I’ve cut off contact with several other people from the area, with whom I once spoke at least semi-regularly, because of their views on vaccines. One former friend, who now lives in California, fully embraced the anti-vax narrative more than a year ago, after more than a decade of falling for ever more unbelievable, thinly sourced conspiracy theories. Today he posts on social media incessantly about “studies,” never peer-reviewed, that he contends prove his conspiracist beliefs correct. Other people I grew up with have drifted to the far-right, with anti-vax rhetoric a common thread to their ravings. Even one of my oldest friends is anti-vax, reasoning that the antibodies he got from contracting COVID-19 earlier this year will protect him better than a vaccine (I haven’t cut off contact with him).


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It would, however, be a mistake to assume that anti-vaccine sentiment is now a left-wing idea. A mistrust of governmental authority mixed with a series of decades-old conspiracy theories about the dangers of modern society produced the core of the modern anti-vaccination movement, Eric Ward, a senior fellow at the Southern Poverty Law Center, told me. But perhaps the wider ideological appeal of anti-vaccine conspiracy theories shouldn’t come entirely as a surprise. Traditional left-wing concerns about corporate influence mesh well with anti-vax fears that the pharmaceutical industry pushed federal regulatory agencies to sign off on the COVID-19 vaccines before they were truly ready. Skepticism about the safety of genetically modified food can easily blend into worries about mRNA vaccines. And an affinity for naturopathy and organic produce isn’t too far removed from rejecting the industrialization of modern medicine in the form of a shot.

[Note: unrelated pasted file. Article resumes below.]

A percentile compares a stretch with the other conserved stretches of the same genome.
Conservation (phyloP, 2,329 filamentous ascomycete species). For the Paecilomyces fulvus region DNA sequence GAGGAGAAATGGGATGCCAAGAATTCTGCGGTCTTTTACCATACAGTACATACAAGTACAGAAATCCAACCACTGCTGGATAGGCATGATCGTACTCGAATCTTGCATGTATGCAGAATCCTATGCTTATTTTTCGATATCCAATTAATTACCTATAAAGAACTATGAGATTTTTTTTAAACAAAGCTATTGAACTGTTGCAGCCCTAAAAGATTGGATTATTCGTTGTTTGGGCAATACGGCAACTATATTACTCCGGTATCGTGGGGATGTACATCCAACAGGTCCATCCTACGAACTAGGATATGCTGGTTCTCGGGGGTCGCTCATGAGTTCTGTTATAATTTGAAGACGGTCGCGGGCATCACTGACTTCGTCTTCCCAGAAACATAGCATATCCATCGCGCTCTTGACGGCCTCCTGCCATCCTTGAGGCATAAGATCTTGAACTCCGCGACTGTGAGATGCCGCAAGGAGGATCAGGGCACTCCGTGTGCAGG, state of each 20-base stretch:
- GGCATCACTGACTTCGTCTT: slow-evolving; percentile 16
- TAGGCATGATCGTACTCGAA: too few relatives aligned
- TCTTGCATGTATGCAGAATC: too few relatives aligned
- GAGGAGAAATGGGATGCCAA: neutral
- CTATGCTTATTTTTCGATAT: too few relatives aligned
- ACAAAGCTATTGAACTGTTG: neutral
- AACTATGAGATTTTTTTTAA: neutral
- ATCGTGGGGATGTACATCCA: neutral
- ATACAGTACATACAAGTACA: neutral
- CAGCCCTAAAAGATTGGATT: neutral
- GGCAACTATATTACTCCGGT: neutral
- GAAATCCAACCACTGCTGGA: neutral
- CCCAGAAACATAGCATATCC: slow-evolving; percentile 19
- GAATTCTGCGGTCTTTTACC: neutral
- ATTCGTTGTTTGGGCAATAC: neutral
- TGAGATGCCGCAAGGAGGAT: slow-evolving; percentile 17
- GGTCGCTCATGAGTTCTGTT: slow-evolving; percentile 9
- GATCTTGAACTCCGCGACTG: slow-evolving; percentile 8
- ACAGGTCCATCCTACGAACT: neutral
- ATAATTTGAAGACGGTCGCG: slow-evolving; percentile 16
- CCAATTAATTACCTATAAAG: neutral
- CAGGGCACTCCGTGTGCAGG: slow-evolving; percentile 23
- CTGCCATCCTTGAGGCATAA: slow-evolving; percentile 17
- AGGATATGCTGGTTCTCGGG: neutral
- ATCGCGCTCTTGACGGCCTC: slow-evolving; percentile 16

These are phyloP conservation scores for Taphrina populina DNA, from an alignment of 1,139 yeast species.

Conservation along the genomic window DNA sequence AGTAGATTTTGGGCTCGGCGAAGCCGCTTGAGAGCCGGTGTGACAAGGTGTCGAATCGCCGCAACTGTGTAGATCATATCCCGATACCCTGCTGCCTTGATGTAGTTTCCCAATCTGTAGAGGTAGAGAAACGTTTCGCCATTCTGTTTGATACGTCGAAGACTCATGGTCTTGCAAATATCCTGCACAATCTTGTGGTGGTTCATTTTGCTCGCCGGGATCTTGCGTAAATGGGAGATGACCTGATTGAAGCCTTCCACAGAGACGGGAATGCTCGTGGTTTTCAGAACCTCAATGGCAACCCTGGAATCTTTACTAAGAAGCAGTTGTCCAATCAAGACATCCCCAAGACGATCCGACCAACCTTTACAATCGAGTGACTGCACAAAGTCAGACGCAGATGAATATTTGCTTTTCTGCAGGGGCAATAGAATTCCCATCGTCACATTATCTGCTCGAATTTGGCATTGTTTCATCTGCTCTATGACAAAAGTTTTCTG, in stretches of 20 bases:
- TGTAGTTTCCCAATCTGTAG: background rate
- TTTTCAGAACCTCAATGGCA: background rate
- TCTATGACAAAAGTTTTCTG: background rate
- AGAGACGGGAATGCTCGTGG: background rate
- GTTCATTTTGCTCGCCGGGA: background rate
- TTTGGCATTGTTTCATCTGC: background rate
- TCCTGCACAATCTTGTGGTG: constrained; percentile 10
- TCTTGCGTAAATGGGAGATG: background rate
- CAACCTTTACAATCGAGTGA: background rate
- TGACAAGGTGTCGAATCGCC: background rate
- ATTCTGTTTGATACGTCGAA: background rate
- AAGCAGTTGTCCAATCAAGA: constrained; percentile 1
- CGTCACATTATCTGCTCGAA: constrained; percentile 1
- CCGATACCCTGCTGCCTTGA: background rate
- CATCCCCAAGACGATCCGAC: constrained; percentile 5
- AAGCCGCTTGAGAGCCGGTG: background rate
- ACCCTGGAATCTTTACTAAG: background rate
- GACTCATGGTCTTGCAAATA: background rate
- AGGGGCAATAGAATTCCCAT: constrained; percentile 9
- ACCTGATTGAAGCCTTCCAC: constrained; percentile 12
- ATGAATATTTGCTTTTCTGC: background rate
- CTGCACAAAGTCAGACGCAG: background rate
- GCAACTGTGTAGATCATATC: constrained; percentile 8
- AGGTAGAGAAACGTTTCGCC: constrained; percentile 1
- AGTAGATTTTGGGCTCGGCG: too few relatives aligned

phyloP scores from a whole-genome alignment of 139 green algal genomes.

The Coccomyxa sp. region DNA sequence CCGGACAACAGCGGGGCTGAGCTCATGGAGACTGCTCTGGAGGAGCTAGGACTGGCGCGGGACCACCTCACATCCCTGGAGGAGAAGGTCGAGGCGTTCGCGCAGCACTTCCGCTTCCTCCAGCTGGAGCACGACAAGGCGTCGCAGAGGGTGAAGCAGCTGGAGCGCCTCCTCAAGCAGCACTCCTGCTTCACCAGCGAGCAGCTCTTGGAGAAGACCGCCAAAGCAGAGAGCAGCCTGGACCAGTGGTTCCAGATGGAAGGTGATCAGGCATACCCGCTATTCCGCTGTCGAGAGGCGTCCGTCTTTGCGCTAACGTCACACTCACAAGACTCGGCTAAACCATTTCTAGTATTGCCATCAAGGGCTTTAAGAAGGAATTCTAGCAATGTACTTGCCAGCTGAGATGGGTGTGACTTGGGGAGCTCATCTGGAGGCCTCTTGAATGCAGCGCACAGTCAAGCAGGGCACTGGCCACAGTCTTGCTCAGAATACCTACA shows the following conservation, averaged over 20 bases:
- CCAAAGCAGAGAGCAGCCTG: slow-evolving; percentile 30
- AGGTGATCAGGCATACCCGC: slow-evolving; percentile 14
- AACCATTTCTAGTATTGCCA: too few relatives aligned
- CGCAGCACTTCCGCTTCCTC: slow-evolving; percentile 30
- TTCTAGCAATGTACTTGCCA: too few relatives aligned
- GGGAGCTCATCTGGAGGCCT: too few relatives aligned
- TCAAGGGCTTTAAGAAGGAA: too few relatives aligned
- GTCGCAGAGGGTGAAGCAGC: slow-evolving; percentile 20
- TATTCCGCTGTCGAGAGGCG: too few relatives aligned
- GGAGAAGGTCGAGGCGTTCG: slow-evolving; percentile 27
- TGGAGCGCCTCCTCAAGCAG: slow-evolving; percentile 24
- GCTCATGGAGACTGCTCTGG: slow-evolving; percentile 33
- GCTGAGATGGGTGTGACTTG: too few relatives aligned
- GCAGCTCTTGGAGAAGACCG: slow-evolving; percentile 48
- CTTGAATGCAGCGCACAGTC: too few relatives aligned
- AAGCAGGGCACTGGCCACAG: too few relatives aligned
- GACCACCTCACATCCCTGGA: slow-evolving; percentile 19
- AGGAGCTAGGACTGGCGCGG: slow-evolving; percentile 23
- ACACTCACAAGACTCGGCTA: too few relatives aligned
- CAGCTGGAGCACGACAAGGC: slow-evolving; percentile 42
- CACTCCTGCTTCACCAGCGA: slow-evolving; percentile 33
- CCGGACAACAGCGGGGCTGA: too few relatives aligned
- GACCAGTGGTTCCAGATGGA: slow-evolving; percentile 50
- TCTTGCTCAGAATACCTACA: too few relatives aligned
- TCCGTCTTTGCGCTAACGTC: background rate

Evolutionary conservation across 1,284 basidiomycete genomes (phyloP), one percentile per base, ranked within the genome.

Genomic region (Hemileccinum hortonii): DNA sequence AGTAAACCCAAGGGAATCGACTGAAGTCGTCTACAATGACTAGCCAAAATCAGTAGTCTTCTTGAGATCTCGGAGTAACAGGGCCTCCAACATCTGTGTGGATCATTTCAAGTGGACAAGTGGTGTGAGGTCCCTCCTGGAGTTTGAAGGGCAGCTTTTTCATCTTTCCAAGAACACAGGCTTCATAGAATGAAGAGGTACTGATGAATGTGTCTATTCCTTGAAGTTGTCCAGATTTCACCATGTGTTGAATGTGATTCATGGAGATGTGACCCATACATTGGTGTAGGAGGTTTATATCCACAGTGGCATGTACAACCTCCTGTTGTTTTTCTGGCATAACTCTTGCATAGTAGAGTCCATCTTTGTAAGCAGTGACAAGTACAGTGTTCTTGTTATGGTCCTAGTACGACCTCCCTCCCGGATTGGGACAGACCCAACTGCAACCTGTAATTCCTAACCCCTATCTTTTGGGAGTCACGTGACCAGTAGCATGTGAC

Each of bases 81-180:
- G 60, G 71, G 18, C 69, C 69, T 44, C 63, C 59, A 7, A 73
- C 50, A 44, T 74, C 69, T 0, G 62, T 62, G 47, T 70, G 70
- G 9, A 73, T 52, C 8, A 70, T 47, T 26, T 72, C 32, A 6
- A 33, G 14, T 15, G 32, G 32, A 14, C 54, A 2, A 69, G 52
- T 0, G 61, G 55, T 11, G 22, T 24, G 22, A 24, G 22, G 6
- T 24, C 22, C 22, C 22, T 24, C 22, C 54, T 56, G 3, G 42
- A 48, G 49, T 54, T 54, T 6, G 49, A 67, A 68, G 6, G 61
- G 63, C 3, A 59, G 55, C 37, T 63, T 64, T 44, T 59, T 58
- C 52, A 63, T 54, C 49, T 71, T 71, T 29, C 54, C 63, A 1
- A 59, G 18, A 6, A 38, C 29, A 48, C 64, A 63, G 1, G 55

As opposition to vaccines becomes a more partisan issue, however, progressives who are vaccine-hesitant will face a decision. Do they remain on the left, even as the politics around the conspiracy theories they embrace lead them out of their ideological comfort zones? Or do they dispense with progressivism in favor of a view of the world that holds that public health is subordinate to personal choice? In the hills where I grew up, those caught in the middle are trying to avoid confronting the contradictions.

Futterman told me she sees no contradiction between her views on vaccines and public health and her lefty Democrat political positions, citing the “open-minded” approach of liberalism. When I asked her whether her politics could survive her rejection of vaccines—which a majority of progressive politicians and leaders have been vocally in favor of—she said that pigeonholing her ideology was an error.

“I don’t like those labels,” Futterman said. “I do support Bernie Sanders.” She didn’t see “any disconnect between” her support for progressive values and her embrace of anti-vaccine conspiracy theories, she added. “I do see a disconnect between me and a lot of Democrats, which is sort of shocking, but true.”